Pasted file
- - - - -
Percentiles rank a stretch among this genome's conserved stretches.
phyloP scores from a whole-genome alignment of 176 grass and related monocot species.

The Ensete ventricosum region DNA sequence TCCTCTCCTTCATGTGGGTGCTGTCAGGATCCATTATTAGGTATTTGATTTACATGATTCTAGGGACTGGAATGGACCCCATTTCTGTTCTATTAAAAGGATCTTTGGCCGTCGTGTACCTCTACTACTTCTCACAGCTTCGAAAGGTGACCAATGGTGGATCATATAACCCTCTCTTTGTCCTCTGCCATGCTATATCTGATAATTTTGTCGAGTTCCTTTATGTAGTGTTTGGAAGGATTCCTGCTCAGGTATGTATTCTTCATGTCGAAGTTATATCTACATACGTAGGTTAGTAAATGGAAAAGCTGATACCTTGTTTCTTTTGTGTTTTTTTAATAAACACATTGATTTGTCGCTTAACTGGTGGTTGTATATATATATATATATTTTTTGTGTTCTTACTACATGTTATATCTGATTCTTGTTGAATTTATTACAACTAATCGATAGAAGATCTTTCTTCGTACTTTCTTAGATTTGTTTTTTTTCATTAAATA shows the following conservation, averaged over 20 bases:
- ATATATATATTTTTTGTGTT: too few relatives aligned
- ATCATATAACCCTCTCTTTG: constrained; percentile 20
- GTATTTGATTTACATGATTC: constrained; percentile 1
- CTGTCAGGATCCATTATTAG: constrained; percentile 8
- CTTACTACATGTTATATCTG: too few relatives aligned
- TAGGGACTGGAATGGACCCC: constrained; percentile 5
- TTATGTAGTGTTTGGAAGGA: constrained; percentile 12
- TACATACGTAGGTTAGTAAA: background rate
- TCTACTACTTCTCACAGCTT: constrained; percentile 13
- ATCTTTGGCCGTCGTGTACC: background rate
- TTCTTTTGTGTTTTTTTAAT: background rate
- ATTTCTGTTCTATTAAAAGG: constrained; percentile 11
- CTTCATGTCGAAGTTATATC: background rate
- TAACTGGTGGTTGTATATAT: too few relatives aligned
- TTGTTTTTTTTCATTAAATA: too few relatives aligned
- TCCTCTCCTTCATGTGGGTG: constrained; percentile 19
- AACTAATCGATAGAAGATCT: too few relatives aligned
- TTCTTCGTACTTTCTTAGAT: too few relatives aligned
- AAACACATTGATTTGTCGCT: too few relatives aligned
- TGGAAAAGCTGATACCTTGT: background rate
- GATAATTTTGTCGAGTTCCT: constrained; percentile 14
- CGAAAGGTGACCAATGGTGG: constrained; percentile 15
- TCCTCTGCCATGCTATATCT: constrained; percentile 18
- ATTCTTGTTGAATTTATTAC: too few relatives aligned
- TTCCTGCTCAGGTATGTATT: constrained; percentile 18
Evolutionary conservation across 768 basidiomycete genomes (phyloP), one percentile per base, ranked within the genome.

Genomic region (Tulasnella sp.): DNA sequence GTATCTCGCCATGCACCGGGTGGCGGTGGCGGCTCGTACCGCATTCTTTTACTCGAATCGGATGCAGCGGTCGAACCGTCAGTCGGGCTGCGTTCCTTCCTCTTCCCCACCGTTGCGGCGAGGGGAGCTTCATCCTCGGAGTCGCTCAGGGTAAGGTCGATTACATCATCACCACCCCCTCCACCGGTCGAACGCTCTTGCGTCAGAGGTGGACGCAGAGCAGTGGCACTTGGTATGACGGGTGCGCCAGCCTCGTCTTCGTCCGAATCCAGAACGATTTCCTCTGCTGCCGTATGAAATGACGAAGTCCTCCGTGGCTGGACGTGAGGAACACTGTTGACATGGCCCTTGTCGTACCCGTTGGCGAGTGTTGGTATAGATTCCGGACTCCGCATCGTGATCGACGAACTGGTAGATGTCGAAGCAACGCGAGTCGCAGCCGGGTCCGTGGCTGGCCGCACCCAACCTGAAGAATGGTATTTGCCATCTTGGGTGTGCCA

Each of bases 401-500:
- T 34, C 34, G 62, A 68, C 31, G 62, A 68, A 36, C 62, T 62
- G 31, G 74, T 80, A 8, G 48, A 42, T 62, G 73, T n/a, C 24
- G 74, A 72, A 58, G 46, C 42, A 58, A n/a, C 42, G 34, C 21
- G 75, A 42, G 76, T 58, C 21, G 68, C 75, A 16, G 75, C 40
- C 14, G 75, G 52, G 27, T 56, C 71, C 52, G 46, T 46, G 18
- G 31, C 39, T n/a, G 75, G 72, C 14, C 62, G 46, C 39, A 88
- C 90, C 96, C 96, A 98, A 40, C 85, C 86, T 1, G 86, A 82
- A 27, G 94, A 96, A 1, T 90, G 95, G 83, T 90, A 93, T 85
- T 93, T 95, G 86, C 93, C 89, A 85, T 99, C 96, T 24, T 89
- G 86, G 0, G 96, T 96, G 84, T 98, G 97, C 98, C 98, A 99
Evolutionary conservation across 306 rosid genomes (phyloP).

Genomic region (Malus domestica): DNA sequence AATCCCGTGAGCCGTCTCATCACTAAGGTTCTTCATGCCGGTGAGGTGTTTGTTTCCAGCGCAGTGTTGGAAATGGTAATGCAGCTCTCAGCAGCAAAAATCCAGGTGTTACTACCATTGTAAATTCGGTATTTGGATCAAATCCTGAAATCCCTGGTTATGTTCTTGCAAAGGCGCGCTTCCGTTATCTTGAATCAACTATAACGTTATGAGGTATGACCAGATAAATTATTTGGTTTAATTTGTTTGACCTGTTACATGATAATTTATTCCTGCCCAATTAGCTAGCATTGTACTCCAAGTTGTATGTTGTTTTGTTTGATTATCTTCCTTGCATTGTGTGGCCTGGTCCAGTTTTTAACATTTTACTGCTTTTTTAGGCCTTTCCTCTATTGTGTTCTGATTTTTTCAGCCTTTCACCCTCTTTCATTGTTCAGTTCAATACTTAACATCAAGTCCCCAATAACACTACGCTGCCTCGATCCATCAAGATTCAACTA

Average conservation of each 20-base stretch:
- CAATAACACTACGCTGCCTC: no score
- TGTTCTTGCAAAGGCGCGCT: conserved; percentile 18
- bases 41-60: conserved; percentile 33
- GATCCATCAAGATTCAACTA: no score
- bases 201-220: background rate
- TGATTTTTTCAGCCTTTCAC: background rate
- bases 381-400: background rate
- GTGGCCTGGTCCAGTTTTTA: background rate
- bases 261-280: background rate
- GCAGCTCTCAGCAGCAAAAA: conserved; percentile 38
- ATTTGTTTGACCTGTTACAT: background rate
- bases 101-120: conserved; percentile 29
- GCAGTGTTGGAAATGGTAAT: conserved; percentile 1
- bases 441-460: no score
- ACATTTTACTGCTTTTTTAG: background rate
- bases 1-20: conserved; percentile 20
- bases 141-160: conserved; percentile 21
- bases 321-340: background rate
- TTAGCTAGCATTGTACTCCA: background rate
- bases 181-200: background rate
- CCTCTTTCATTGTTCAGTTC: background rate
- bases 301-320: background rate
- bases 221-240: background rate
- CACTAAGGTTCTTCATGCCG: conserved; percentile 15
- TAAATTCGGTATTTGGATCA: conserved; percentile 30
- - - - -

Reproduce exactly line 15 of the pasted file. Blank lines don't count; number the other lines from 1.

- ATTTCTGTTCTATTAAAAGG: constrained; percentile 11